Now this may seem a bigger stretch than Jamaal Charles extending himself to cross the goal line. But the theory makes sense to some economists.
After years of losing, a winning sports team makes us work better and earn more money.
Maybe a couple hundred bucks for each Kansas Citian, on average, by the time the Super Bowl kicks off. And another $140 or so if the Chiefs can win that one.
Doubtful? Hey, there’s published research.
One of the leading scholars of this hypothesis is Michael C. Davis, an associate professor at the Missouri University of Science and Technology in Rolla. And one of the cities best positioned to pocket a little cash from bad teams getting better is your onetime doormat, Kansas City.
Studies co-authored by Davis have tracked a bump in per capita personal income in NFL towns that climb from losing to winning.
How much of a bump isn’t clear. One analysis by Davis suggests a city whose team goes from two victories in a season — all that the Chiefs could muster in 2012 — to, let’s just say, 10 victories the following season could benefit to the tune of $100 to $250 in average extra income per citizen in the winning year.
“It’s hard to tell what’s going on,” Davis said. “Are fans who are in a better mood buying more or are they working harder? Or is it a combination of both? In either case, at least it improves the economy.”
The Kansas City Star reported on some of this research four years ago, when the city ranked among America’s most luckless sports towns. Turnabout is fair play. Suddenly we’re winning.
Four games into the NFL season, the Chiefs are undefeated. And those baseball Royals just wrapped up their most successful season since 1989.
What if Sporting Kansas City wins the Major League Soccer championship? We’re gonna be rich, baby.
Not so fast, experts caution. Baseball and soccer may be different.
Davis’ research has not detected an economic “spillover” when it comes to baseball teams finding success. Davis isn’t sure why, but perhaps rejuvenated baseball fans tuning in to weekday games become less productive at work.
Do less work, make less dough.
Or maybe the daily, up-and-down nature of baseball doesn’t lift a community the way a Sunday victory on the gridiron can.
“When your football team wins, that could mean being in a better mood for the whole week,” Davis said. “In a good week for baseball fans, your team might go 4-2. It’s just more lumpy.”
Many studies have documented links between improved moods and workplace productivity.
“It’s all pretty hypothetical … but it’s not completely implausible,” said Clemson University economist Raymond D. Sauer. “Look, the research is out there. Groups that come to work in a better mood might collaborate better, cooperate a little better, be more energized.”
Sauer, who is part of a legion of experts known as sports economists, added: “We’re a class of academics used to pooh-poohing the economic impacts of professional sports teams and publicly financed stadiums. But several studies do show this little boost in income (when teams improve). It’s not huge, but you’d rather have it than not.”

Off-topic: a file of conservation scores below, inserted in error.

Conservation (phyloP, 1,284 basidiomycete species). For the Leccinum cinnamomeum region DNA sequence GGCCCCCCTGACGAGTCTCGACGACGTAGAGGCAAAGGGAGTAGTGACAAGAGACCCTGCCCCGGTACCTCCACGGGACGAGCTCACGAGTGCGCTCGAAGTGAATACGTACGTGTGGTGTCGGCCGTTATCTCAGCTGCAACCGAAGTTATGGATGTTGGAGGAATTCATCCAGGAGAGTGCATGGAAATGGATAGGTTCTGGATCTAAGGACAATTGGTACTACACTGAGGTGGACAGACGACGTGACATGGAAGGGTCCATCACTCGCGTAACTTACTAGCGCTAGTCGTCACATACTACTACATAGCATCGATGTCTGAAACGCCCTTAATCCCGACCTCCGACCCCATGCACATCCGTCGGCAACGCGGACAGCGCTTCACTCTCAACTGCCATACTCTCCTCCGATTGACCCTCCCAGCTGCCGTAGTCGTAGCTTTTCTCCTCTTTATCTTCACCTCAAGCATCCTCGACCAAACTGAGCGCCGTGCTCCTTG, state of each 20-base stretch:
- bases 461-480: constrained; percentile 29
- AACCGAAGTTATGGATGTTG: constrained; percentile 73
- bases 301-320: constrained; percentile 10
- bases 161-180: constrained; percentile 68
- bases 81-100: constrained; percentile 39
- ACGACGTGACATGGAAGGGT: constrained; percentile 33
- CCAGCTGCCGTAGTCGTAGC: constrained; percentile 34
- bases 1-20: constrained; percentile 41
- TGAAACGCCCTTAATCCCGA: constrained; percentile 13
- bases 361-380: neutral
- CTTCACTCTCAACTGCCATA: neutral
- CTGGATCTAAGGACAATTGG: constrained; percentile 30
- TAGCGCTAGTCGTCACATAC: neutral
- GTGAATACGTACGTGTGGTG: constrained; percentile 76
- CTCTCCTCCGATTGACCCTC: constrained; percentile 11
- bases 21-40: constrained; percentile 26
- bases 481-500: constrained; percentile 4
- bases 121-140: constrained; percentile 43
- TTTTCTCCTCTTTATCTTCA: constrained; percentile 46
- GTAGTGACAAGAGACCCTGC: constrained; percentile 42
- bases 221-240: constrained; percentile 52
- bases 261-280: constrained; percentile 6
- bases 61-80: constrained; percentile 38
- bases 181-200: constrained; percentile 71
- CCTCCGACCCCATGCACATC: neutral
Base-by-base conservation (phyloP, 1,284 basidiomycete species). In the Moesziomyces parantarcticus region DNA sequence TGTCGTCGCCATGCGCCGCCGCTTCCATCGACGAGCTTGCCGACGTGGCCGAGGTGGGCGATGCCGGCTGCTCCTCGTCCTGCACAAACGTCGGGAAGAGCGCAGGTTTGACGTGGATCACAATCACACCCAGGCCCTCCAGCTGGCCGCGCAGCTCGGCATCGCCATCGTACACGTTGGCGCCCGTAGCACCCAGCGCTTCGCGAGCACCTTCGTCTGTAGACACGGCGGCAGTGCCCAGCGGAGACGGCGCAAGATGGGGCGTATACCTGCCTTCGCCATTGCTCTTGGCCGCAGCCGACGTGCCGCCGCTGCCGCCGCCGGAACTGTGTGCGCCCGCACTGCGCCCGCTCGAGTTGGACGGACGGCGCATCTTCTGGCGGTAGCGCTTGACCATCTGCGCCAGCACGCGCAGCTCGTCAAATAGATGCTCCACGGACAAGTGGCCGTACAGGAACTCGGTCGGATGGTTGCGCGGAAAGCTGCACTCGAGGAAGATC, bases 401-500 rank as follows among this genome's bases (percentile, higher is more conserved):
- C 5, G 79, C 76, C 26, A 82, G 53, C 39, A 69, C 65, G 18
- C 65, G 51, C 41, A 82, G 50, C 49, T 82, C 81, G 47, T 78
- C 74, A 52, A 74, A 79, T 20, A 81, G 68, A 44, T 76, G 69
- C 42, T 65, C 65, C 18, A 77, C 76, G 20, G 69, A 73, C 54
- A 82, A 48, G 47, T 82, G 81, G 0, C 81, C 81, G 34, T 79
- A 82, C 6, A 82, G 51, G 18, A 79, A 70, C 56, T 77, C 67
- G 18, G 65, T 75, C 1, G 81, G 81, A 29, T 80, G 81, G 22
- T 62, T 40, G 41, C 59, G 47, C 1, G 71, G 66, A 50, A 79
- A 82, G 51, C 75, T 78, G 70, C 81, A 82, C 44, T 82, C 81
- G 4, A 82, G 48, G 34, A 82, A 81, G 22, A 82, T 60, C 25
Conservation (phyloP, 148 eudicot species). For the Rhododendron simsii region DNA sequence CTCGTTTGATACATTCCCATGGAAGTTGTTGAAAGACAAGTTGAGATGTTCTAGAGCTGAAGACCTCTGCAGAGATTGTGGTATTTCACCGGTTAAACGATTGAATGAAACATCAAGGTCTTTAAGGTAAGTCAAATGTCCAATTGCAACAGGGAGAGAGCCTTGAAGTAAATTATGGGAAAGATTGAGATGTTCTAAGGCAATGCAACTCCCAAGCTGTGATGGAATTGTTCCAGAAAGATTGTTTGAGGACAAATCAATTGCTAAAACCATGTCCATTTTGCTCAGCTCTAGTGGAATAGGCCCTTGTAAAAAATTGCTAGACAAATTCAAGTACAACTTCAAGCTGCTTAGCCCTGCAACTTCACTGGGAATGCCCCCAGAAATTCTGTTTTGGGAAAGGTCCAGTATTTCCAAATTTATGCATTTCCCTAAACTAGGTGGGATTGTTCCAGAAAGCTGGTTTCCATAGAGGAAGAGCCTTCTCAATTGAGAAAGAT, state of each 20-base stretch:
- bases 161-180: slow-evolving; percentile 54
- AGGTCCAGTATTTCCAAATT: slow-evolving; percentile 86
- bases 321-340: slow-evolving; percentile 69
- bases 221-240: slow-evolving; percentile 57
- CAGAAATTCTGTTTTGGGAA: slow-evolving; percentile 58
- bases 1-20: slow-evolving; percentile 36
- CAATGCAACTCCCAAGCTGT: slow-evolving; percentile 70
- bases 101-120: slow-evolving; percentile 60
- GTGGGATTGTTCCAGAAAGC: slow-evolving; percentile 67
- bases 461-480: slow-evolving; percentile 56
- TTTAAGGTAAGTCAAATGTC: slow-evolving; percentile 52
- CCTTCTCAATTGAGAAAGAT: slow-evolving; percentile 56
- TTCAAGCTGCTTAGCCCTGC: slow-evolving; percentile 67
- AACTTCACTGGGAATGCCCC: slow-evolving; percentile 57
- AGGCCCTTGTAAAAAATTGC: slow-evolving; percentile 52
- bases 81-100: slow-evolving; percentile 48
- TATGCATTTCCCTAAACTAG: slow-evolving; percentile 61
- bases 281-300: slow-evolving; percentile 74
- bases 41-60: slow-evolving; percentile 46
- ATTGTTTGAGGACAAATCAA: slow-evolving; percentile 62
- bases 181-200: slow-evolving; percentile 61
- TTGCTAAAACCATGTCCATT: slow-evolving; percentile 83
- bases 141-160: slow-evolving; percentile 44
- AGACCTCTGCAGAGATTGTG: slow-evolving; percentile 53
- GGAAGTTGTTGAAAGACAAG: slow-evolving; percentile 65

Some of the science to consider:
• A study published in 2011 in the peer-reviewed Public Choice Journal found a “positive, non-spurious and robust correlation” between the seasonal success of Washington’s NFL franchise and the work output of federal bureaucrats in the nation’s capital.
Researchers charted five decades of Washington’s winning and losing years and found that when the team did well, the number of pages in the Federal Register grew. That told the data crunchers that federal office workers were getting more done than they did in losing seasons.
• Maryland sports economist Dennis Coates, co-author of a 2001 study on postseason NFL games, was dubious of his own research into personal income gains in cities whose teams win the Super Bowl.
The average gain came to about $140 per person in the winning city.
Never mind that the game itself wasn’t played in the city that won it. Never mind that playoff cities didn’t appear to benefit.
“We found it hard to believe that finding,” Coates told The Star.
He said the authors reworked the data “and we never did get rid of that ($140) figure.”
“Are workers just happier and more productive? Maybe it does happen.”
• Xavier University psychologist Christian End headed a study published in 2009 that found college students who were in romantic relationships got along better after a game victory than after a loss.
(OK, that one is sort of a duh.)
• U.S. and European economists teamed up to check if the outcome of soccer games had any effect on international stock markets.
“We find a significant market decline after soccer losses” for the country on the losing end, they reported, but not necessarily a market boost for winning countries.
That last finding raises a chicken-or-egg question: Does winning really create more wealth, or is it that constant losing costs a city’s residents in ways Kansas Citians never knew?
According to Davis of Missouri S&T, “It’s possible you just lose income when a team is bad.”